N.J. State Bar Foundation works to change how sexual assault cases are handled at universities like Rutgers


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Photo by Georgette Stillman |

Organized by the New Jersey State Bar, the Violence Against Women on College Campuses discussed sexual assault on University campuses through a legal lens. Participants focused on what administrators at institutions like Rutgers are currently doing and what they can do better in the future.


On Tuesday, the Violence Against Women on College Campuses showcase took place at the New Jersey Law Center. 

The event was organized by the New Jersey State Bar Foundation and the New Jersey Institute for Continuing Legal Education with the goal of discussing the issues surrounding campus sexual assault, said Cynthia Pelligrino, director of Grant Programs and Administration for the New Jersey State Bar Foundation.

“Between 20 and 25 percent of women are assaulted while they are in college. Many victims are freshmen or sophomores and some go unreported. Our concept was to shed light on that and also to talk about how to protect the rights of the accused," Pelligrino said.

This is a program that is balanced to look at what the universities are doing and what their role and responsibilities are, she said.

The moderator was Raymond Brown, a white-collar criminal defense attorney at Greenbaum Rowe Smith & Davis LLP and the host of a public television show called “Due Process,” Pelligrino said.

The event's panel is primarily comprised of lawyers, judges and social workers in New Jersey, she said.

The panel is New Jersey focused because it is the responsibility of the New Jersey Bar Foundation to focus on providing education to the citizens of New Jersey and lawyers require continuing education from the state, she said.

The goal of the event was to educate the public about these issues, the issues surrounding campus sexual assault and to provide lawyers with the education about the adjudication of these cases, Pelligrino said.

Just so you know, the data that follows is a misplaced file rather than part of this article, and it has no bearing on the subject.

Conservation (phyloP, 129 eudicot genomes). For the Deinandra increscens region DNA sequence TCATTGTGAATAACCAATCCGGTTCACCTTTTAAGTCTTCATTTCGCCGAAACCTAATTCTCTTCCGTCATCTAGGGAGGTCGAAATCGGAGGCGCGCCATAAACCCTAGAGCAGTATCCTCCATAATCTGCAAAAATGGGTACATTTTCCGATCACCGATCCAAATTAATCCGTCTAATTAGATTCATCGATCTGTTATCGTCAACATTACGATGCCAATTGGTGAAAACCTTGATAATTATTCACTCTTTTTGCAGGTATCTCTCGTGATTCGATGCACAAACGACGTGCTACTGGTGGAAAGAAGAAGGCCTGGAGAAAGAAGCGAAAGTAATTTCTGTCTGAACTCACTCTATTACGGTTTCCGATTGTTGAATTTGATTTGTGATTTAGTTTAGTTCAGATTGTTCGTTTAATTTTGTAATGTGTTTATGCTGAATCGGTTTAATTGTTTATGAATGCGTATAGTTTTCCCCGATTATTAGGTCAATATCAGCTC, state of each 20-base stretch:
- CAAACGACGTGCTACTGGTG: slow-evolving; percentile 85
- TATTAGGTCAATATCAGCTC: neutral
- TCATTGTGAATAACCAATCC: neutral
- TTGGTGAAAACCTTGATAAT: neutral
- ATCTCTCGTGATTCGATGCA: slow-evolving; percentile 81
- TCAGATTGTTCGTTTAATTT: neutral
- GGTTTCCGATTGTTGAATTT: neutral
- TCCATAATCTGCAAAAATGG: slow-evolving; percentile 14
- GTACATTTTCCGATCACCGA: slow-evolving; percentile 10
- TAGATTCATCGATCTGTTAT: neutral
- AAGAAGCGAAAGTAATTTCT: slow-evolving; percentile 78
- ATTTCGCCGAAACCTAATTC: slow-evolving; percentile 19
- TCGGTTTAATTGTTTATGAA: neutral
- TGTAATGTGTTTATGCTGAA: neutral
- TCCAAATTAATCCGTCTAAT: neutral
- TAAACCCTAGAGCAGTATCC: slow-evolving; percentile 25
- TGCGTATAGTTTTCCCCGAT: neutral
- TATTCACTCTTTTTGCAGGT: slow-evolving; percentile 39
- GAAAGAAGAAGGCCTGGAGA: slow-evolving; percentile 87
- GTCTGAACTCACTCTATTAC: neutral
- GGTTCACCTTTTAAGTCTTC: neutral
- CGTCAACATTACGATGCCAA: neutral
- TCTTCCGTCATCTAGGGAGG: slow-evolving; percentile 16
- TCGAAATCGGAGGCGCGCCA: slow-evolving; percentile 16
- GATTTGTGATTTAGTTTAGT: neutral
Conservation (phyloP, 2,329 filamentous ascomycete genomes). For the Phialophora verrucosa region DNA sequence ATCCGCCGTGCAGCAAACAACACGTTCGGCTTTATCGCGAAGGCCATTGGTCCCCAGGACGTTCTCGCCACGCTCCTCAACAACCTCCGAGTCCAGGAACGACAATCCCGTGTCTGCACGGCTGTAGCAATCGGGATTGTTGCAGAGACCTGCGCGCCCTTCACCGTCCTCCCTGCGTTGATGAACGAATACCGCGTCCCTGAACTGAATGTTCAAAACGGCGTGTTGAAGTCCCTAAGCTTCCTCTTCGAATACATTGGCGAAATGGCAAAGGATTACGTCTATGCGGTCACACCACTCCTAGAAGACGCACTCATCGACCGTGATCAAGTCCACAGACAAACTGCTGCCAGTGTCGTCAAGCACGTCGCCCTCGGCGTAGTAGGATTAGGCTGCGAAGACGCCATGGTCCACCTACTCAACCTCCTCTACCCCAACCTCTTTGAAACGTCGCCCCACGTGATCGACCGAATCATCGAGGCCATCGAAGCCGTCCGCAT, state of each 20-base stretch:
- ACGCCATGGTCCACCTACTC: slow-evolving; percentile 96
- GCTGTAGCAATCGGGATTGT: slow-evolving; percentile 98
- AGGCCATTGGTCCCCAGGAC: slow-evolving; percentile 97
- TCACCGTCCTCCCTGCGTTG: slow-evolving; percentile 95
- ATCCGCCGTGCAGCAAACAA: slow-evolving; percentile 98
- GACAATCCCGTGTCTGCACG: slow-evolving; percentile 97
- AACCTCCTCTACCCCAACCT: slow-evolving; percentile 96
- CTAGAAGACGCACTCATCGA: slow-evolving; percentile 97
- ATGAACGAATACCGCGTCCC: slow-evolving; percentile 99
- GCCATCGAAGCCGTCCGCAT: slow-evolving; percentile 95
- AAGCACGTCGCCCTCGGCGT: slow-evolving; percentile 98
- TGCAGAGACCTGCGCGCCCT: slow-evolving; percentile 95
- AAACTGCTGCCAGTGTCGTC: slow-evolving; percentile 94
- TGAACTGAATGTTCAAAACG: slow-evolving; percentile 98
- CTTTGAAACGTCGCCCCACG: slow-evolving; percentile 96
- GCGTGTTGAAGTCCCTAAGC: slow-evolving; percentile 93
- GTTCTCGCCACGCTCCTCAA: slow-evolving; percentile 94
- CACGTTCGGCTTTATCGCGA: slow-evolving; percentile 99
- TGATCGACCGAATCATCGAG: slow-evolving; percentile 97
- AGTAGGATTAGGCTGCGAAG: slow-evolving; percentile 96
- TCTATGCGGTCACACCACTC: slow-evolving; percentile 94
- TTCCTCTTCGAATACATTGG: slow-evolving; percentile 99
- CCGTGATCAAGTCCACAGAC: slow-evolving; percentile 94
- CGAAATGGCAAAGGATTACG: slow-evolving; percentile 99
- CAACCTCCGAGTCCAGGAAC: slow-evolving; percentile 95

“It is one of those topics that needs education and the legal process. This event is an ideal presentation, this is the kind of thing we want to be doing. It is part of our charter, we want to help communicate to the public legal issues,” said Norberto Garcia, a trustee of the New Jersey State Bar Foundation.

The panel is moving toward discussions about how universities are handling sexual assault cases and how the system can be improved, Pelligrino said. Additionally, all of the panelists seemed to be well versed in the nationally known cases.

"This is a showcase program and this is the first time they have done it and they do not know yet if they are going to do it again," Pelligrino said.

Events usually held by the foundation are law-related and violence prevention education for the public, she said.

Once the foundation decided that Raymond Brown was going to be the moderator, they had a conversation with him about the background of the people he would like and they then went out to try to find those people, Pelligrino said.

Brown helped the foundation with finding another speaker, Helen Archontou, who is also on the New Jersey Task Force for Campus Violence. Archontou was formerly a social worker in the Bergen County Prosecutor's Office.

“I think this event reflects a deep understanding in society about the complexity of the institutional response to sexual violence on campus," Brown said.

Rutgers, in particular, has had to wrestle with this on several occasions and there have been a couple really high profile cases, Brown said.

“It’s something all students, faculty, administrators should care about,” Brown said.

When they were planning the event, they were really focusing on it as a continuing education program for lawyers. Because of this, including students was not an immediate goal but when they did try to reach out it was midterm week and it was going to be tough because it is an early morning program, Pelligrino said.

The event is wonderful because it is not just people who came here for credit, it is people who are engaged and are asking all kinds of compelling questions, she said.

“It’s programmed to include the public but our focus is really on educating lawyers about this subject and starting a conversation,” she said.


Brielle Diskin is a School of Arts and Sciences sophomore. She is a contributing writer for The Daily Targum.


Brielle Diskin

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